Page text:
The 9.4mm Dutch was adopted in 1873 for the M1873 Chamelot-Delvigne system revolver and with its adoption, the cartridge was named the Scherpe Patroon nr.11 (Ball Cartridge No. 11) and was packaged in boxes containing twelve rounds. It is interesting to note that the cartridge was loaded both with straight and bottle-necked cases. Early production was without headstamp with soft-nosed lead bullet. In 1887 the cartridge was renamed to the Scherpe Patroon nr.5 (Ball Cartridge No. 5) and was issued in packets of six rounds. During the mid-1920’s the Dutch purchased several batches from European manufacturers as well as Birmingham in England. These bore the date at the top and the manufacturer initial at the bottom of the headstamp. These were shipped as empty cases and were assembled at the Artillerie Inrichtingen (AI) Hembrug. It was also manufactured by other companies in England and Europe but did not survive beyond the 1930’s. (Erlmeier, Brandt Ref. 142).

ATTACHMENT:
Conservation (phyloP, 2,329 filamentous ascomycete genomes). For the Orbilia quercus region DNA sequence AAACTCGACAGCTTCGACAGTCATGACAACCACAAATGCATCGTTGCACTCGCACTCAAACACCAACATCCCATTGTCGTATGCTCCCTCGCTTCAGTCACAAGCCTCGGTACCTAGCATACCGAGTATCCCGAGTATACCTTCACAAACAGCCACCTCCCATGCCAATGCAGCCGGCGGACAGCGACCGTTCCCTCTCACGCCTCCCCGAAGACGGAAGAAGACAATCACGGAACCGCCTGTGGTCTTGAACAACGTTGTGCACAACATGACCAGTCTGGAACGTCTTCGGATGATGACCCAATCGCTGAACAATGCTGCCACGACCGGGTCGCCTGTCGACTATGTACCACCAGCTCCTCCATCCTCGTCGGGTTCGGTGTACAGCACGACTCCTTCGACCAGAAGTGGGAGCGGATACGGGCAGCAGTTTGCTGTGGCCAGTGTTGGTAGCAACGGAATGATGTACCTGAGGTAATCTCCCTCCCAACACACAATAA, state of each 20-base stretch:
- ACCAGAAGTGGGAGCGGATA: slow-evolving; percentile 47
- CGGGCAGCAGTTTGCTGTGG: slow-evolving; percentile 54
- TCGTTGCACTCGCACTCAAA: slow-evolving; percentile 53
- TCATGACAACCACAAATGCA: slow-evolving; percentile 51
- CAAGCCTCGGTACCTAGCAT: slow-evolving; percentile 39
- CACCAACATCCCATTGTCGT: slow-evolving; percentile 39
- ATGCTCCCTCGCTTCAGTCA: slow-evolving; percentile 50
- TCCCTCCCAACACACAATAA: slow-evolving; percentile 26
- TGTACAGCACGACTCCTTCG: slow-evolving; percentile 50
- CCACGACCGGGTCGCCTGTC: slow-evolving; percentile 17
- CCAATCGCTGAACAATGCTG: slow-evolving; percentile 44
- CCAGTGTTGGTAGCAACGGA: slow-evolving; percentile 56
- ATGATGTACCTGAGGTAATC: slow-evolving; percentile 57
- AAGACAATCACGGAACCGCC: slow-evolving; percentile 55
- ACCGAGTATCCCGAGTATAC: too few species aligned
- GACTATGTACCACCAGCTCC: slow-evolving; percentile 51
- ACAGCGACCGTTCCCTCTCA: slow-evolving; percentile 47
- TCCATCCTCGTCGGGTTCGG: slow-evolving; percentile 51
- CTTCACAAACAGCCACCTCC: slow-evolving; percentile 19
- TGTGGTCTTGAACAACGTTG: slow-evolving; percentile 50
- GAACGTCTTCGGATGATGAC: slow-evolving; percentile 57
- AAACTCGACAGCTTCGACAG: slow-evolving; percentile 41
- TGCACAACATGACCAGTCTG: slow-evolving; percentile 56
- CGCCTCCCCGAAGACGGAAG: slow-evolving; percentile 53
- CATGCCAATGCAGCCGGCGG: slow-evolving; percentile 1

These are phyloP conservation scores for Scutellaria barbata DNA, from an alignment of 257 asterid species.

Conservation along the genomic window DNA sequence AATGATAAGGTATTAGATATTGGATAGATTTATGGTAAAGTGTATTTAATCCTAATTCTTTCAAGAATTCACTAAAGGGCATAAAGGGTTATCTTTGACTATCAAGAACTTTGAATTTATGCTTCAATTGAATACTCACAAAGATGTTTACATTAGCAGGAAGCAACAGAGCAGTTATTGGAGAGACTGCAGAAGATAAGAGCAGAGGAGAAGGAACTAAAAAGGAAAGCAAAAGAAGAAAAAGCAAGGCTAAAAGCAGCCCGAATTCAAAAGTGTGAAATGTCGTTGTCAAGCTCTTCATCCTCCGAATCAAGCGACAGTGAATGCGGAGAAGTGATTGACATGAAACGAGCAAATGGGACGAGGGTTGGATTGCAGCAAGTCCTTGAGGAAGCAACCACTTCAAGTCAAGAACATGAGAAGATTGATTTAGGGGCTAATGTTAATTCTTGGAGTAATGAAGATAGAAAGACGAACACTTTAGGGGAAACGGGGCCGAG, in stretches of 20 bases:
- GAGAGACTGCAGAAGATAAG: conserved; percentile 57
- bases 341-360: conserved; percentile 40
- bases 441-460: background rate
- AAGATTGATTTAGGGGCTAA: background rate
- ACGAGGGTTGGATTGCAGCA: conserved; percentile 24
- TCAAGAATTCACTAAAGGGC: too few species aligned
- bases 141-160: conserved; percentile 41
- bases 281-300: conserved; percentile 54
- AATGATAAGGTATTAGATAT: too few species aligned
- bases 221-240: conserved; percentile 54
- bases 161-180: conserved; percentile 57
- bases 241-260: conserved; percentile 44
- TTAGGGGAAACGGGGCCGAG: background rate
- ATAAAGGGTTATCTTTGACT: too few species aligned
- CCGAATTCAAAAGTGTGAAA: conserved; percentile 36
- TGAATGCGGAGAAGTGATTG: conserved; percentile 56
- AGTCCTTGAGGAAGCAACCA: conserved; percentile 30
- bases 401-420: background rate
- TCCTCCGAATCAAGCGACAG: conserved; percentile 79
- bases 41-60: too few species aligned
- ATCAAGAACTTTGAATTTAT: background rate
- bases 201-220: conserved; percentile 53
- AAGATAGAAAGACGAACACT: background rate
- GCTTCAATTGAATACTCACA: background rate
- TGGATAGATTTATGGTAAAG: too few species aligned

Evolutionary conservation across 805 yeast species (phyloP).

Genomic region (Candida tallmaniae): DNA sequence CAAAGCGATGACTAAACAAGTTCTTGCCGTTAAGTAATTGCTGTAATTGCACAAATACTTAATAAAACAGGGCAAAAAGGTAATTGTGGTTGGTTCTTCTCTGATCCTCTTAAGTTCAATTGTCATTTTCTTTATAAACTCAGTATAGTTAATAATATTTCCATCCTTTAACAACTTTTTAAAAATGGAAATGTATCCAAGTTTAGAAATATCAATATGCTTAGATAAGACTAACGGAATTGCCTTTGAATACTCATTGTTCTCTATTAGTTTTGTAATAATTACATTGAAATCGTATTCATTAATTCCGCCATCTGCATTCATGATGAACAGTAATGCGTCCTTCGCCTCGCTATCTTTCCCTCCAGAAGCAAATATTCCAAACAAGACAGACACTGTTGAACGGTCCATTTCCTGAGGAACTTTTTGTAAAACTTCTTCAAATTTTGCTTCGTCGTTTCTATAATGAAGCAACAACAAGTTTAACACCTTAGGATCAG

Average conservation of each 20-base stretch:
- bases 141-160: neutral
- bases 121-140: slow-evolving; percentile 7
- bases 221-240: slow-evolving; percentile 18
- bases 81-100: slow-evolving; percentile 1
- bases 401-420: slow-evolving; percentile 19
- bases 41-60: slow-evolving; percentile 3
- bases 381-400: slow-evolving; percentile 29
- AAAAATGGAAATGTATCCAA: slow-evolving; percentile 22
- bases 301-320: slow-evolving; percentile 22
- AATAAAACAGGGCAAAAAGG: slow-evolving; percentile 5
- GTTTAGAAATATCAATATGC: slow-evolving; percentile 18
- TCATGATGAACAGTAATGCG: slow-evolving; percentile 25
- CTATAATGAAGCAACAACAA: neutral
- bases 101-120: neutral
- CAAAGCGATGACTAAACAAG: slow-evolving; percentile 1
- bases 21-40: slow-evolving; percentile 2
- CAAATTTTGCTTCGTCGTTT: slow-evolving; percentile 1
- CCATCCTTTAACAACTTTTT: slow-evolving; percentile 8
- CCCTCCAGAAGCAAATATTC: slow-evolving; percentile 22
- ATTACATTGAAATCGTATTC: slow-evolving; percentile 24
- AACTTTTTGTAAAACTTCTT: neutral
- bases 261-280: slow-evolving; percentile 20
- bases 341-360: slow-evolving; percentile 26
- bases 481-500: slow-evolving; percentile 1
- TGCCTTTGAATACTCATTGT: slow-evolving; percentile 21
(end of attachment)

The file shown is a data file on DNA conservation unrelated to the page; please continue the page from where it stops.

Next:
The S on the headstamp are for cases from Solothurn and the D is for Durlach
The army also used a teargas cartridge for training purposes with an extended case and red wax seal.
The Dutch Army also approved a blank cartridge to be used with horse cavalry training as well as troop practice. It consisted of a sawdust filled paper ball, dipped in varnish and loaded with black powder.
interesting headstamp from the old Liege Proofhouse.